Be Smart About Art

The psychology of selling art, from red dots to limited editions

written by: Susan Mumford Nov. 1, 2015 1) RECOMMENDED-> Susan Mumford + Chris King's Blog 3043 views

The psychology of selling art, from red dots to limited editions

from our Sunday reading series - a weekly blog post (subscribe here

In much the same way that the acquisition of a work of art is often a personal, emotional, decision, there is a psychological element to selling art. Therefore it can of great benefit for you (the seller) to take the perspective of potential buyers, and tap into what will prompt them to purchase.

Think of it this way: Have you ever spotted an item of clothing that you had to have? It could’ve been from a local shop, market, or secondhand shop. If there’s only one in your size available, and you cannot imagine living without it, how do you feel? Think about it.

The way you feel is that you must buy it straightaway, for anyone else would surely feel the same. If you even leave it for 10 minutes, it will be gone. While this may not be the case (you might just have better taste than everyone else), the sensation of needing-it-now-or-it-will-be-gone-forever is understandable. The scarcity factor makes the availability of the garment precious.

Stay in this mindset, and consider the view of potential buyers of works of art. This is a key reason that art fairs work. People who’ve been dithering over a piece for a while will suddenly see their piece presented at a stand, where thousands are passing by. The sudden realisation that the work of art could readily be snapped up by someone else prompts them to buy it at long last. Had they not experienced this sensation, they probably would have continued to dither for a long time (and possibly even losing the opportunity).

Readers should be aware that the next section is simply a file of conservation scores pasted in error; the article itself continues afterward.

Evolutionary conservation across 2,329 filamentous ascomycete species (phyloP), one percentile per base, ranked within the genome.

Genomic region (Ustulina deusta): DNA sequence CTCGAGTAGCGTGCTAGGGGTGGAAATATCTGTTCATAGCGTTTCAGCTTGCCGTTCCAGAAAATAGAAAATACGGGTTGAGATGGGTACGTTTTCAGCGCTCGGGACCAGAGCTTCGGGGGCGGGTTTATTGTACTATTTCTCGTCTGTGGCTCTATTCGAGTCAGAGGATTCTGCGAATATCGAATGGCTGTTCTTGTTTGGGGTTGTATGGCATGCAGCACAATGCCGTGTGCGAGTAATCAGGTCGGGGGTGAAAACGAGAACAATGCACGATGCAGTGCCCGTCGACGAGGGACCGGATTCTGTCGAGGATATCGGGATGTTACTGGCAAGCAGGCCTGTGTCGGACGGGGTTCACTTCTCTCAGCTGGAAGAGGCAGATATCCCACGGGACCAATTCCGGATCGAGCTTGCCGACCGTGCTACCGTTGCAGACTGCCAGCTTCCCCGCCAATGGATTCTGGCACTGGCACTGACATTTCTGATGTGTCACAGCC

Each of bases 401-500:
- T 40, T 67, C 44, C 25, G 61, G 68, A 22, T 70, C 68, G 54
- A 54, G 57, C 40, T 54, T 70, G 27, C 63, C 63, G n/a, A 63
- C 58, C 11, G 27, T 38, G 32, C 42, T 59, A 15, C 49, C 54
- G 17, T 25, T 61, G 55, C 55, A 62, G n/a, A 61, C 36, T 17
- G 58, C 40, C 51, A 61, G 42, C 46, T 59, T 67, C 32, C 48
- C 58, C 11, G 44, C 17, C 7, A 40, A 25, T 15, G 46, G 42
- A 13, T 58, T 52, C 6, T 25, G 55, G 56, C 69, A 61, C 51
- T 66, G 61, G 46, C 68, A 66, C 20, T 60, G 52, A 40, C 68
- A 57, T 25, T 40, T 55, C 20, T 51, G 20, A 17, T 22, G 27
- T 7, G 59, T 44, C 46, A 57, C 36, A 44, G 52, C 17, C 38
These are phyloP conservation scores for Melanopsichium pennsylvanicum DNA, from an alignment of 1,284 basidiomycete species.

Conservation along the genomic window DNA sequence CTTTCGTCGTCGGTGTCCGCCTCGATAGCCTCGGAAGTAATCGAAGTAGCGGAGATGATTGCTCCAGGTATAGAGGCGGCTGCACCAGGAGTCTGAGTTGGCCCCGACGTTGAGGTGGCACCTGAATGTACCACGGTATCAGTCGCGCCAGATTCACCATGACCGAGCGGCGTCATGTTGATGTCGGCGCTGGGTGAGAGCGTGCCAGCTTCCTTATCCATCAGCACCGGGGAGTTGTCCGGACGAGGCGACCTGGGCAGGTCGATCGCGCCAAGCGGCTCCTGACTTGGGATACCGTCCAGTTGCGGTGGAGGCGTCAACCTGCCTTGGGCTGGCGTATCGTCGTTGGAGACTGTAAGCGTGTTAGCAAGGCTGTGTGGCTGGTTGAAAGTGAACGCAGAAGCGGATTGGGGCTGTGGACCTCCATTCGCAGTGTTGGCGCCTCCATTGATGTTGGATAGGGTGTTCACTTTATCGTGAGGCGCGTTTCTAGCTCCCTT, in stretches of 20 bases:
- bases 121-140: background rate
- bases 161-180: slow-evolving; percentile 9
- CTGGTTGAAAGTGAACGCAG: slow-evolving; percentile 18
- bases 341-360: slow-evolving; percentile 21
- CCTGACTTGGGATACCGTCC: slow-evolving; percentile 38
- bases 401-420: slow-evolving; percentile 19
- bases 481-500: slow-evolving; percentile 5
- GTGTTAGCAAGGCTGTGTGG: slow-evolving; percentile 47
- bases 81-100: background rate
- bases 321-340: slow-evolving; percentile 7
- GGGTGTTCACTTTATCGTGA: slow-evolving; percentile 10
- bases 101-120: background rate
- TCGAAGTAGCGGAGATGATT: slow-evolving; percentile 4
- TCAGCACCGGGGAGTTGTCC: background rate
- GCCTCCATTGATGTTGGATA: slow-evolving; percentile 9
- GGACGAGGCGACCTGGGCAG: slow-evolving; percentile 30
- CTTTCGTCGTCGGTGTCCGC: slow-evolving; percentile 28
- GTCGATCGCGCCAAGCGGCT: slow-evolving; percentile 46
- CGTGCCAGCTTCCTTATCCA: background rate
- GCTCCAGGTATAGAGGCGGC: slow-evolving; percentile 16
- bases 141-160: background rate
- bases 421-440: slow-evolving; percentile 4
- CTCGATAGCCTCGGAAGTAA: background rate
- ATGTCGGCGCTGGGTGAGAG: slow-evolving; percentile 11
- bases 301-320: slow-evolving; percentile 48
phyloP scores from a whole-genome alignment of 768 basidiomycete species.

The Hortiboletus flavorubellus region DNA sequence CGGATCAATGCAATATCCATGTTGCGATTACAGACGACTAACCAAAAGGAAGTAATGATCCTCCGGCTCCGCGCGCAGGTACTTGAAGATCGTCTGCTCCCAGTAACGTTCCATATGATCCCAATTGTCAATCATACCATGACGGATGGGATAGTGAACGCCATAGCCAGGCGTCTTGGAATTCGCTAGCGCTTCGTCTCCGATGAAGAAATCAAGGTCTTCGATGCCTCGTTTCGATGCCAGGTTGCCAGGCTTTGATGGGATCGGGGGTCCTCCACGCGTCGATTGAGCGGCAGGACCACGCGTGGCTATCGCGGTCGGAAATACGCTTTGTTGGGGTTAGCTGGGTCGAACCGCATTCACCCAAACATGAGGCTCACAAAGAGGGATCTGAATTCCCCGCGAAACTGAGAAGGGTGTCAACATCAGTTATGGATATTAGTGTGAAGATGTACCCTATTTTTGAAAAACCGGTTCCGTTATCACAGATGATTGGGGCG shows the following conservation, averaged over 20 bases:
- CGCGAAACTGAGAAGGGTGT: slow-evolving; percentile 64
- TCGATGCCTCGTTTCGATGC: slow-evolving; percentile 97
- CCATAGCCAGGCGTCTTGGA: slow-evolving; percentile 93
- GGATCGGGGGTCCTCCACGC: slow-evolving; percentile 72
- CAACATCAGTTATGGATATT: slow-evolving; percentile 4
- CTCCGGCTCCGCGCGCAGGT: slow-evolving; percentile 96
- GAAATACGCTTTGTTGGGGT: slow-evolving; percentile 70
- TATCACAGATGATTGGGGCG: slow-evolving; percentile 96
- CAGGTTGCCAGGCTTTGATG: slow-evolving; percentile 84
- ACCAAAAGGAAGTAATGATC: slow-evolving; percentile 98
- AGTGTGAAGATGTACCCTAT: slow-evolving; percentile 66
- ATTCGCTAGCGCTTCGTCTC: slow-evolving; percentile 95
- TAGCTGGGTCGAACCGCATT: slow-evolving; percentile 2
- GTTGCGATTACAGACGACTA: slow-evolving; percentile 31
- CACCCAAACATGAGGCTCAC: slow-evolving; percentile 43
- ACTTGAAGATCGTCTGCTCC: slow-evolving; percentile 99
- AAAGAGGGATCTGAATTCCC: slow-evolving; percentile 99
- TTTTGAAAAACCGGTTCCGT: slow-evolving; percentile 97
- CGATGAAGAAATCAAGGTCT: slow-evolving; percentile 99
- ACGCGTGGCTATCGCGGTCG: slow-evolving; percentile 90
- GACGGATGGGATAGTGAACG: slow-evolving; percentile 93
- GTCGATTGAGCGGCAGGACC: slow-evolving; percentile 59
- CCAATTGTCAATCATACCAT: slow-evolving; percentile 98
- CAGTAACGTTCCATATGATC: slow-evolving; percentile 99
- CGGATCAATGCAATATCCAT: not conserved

Continue to imagine the fair stand. Say there’s a limited edition framed work on paper, and on the label next to it, a series of red dots. It’s evidently popular. Intrigued, the viewer walks up to the print to have a closer look, and to read full details. What’s happening internally? The observer is subconsciously aware that other people have bought the piece. It gives the viewer confidence in their own interest, providing certainty they’re buying into a winning work of art / artist / gallery.

Anyone who has seen the Royal Academy Summer Exhibition in London – or similar salon-style open submission shows, will be familiar with the rows of red dots that accompany limited edition prints. As numbers in the edition sell, it becomes increasingly likely that even more will go. You get the picture (literally).

What can you do then, to tap into the minds of potential buyers? To list but a few of seemingly never-ending ideas: specify ‘sold’ works in digital portfolios; at shows, leave out laminated press pieces on artists; line-up labels of sold works on a fair stand; etc. Be creative and tap into the minds of your own audience.  

----------
Keen to share your own thoughts on this post? Share your own insight below - and provide a link to your own website / blog if you fancy.

-----
Not yet on the mailing list? Come on board and receive pearls of wisdom directly into your inbox!
This includes our weekly Sunday reading blog and tips that are only available to email subscribers. 

 
 

-----

SUPER-CHARGE YOUR CAREER WITH SUPPORT FROM BE SMART ABOUT ART: 

Want to understand best practices in the arts? How about honing your speaking skills or learning about funding opportunities? 

The Creative Specialists Programme is here to support you with a team of expert advisors ready to divulge knowlege. 

Check out the Creative Specialists Programme OR Register your interest now (we'll send you full details): savvy@besmartaboutart.com

user name

Spooky is very appropriate, given that it was Halloween over the weekend....

user name

This is very spooky. On Saturday night I sat and did just this with my ArtFinder gallery ... I put on one of the paintings I'd already sold and marked it sold, as well as putting on another painting in the same series which is for sale and created social media posts as always. Both have got more views than other paintings I've posted previously.
Earlier in the year a local group that I regularly exhibit with suffered from the 'ooh nothing has sold' effect. In fact paintings had sold and had been replaced by new work as the exhibition was on for ten days. A simple list of works on the wall with red-dots next to those that had gone was the solution to give people that affirmation you've described so well here.